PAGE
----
Following screening, qualified applicants for full-time positions are typically interviewed by a search committee, which should include stakeholders from diverse areas of the university. Directors from multiple programs should serve on the committee, and all members should complete an evaluation form following the interview. As a best practice, a meeting to discuss qualified candidates can help to facilitate better decision making. After this meeting, several top candidates should interview with senior leadership. Part-time faculty recruitment involves key differences.
Part-Time Faculty Candidates
Part-time faculty candidates are typically screened by the director of the program for which they have applied to teach. Clear guidelines regarding minimum qualifications should be applied in an objective manner during the screening process. Following the screening, qualified candidates are usually asked to interview with the director. As a best practice, part-time faculty candidates should meet with an additional member of the leadership team to provide a more diverse perspective, and allow for shared decision making and the reduction of bias.
Online Faculty Recruitment
Online faculty recruitment involves a means for identification, resources, and strategies for the assessment of fit. Candidates are typically identified by posting position descriptions on job boards that cater to professionals seeking academic opportunities. The boards which are selected tend to be determined by institutional policy. It is important to consider board usage, as the selection of boards impacts candidate diversity. Word of mouth recommendations are often used to identify candidates (Meyers, 2017). Following the identification of candidates, resources are required to support effective evaluation.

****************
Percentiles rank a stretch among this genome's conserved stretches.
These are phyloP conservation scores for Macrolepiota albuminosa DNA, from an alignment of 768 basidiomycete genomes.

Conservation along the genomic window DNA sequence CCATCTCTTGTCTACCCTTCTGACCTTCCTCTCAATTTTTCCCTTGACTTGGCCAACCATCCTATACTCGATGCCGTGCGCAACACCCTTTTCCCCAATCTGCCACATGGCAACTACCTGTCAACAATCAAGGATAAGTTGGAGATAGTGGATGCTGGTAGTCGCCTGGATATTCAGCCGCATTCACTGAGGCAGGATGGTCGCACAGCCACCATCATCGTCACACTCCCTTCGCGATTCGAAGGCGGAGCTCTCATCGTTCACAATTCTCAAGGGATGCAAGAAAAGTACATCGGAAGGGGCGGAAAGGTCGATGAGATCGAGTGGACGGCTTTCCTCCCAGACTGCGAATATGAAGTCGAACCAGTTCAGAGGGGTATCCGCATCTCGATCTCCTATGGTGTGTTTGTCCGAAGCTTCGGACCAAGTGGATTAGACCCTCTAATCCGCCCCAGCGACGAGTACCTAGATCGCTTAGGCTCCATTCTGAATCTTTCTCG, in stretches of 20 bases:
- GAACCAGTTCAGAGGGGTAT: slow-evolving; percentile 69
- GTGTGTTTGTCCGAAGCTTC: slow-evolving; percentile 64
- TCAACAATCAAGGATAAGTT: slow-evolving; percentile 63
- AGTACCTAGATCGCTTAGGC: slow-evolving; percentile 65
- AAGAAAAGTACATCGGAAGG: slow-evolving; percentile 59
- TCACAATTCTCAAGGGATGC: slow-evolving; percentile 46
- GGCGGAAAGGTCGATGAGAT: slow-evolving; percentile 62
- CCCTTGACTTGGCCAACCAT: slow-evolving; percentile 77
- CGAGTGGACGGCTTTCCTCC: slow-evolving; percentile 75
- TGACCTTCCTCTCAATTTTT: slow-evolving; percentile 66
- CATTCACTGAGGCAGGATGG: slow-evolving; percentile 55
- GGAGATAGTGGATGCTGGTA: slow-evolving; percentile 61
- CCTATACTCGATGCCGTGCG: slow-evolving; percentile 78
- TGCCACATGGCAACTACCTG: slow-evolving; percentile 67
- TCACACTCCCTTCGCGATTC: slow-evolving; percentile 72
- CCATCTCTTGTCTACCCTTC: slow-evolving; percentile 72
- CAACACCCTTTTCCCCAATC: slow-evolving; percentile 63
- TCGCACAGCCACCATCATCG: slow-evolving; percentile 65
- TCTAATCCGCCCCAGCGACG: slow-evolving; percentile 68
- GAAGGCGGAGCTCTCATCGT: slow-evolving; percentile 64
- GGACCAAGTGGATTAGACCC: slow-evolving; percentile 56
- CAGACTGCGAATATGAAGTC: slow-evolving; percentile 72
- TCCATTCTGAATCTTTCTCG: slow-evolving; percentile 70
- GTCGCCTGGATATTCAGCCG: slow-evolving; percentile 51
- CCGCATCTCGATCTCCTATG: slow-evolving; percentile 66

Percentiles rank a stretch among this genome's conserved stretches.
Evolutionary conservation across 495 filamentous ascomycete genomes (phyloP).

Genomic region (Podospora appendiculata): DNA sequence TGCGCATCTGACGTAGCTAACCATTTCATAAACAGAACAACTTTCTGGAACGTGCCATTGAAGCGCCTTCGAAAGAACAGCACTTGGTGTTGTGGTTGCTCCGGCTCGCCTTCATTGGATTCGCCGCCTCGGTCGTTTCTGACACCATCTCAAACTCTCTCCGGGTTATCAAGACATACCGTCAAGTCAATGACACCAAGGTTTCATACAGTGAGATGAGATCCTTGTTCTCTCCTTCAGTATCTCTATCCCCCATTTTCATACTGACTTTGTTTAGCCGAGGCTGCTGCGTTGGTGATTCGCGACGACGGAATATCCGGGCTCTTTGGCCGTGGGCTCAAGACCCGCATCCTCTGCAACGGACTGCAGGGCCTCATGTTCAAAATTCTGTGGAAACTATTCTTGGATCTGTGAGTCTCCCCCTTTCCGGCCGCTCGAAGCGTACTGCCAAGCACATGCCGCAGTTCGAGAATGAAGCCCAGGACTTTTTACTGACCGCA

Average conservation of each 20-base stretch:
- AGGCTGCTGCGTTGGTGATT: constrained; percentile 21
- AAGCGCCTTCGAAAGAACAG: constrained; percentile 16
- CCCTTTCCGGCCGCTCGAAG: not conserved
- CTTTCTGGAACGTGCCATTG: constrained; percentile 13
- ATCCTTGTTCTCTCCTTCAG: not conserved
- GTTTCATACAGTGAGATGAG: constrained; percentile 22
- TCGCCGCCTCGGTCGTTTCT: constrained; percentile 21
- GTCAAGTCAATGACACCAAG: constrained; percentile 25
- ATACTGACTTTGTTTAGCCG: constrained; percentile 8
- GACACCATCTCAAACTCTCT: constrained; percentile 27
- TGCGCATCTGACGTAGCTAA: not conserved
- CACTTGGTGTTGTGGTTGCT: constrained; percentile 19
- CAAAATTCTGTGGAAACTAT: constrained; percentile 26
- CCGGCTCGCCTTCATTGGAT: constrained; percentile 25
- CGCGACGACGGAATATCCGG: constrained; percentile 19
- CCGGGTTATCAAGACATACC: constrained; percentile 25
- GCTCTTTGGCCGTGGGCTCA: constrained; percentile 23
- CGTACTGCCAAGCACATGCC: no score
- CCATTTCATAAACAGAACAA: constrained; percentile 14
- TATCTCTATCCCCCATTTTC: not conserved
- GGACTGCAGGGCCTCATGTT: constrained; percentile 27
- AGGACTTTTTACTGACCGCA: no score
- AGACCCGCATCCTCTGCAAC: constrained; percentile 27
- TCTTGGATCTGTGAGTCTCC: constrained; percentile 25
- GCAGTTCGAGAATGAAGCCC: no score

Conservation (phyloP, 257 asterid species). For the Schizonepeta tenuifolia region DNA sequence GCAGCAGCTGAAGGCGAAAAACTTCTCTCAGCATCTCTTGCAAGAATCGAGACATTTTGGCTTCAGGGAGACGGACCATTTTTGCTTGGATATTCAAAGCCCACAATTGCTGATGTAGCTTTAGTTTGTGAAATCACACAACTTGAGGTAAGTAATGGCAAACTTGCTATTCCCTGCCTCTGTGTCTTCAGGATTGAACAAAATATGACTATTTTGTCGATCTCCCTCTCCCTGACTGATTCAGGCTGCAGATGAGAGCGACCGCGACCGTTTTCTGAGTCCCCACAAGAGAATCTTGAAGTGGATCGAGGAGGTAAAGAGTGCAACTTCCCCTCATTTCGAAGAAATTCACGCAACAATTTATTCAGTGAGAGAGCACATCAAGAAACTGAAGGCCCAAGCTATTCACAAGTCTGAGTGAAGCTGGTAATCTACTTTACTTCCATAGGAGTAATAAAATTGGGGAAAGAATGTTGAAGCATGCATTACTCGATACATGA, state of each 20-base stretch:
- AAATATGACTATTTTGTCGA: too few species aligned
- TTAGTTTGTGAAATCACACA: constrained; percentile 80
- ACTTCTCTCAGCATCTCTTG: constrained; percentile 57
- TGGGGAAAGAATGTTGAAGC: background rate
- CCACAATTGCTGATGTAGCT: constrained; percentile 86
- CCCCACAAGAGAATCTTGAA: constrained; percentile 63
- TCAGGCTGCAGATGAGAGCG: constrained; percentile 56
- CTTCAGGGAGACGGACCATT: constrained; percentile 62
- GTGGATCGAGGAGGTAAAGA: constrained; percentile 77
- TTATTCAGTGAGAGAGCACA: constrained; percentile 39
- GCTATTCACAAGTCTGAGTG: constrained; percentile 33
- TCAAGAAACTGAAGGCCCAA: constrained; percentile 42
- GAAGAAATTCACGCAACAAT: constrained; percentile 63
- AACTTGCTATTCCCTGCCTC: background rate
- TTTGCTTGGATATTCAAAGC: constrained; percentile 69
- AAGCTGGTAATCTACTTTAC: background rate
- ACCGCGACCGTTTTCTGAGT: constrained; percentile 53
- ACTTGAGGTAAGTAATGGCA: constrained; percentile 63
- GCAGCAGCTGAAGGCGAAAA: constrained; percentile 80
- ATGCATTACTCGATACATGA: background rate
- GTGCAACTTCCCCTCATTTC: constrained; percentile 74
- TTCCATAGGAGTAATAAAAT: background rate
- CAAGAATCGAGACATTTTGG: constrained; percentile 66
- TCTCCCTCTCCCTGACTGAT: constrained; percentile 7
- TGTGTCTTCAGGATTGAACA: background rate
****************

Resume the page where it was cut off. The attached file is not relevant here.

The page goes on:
Resources for the recruitment of online faculty include documents to inform the search and faculty to aid in the evaluation. A forecasting spreadsheet, position description, screening questions, and an evaluation form will help guide the process. These documents will facilitate objectivity throughout the search. Full-time faculty searches typically involve greater resource allocation. Overall, the level of resources will impact the ability to evaluate fit.
In the recruitment of online faculty, the most important consideration is the ability to teach online (Bigatel, Ragan, Kennan, May & Redmond, 2012). It is important to assess experience teaching online and key competencies for online teaching to evaluate the degree to which candidates would be able to fulfill the role. Core competencies for online teaching relate to organizational and time-management skills and the ability to facilitate collaboration and teamwork, pose questions effectively and present and engage fully in virtual environments (M’hammed, 2011). A second consideration is likely dedication to the institution. There are many strategies for engaging part-time online faculty, such as the provision of community building, professional development and programmatic faculty meetings (Eney & Davidson, 2012).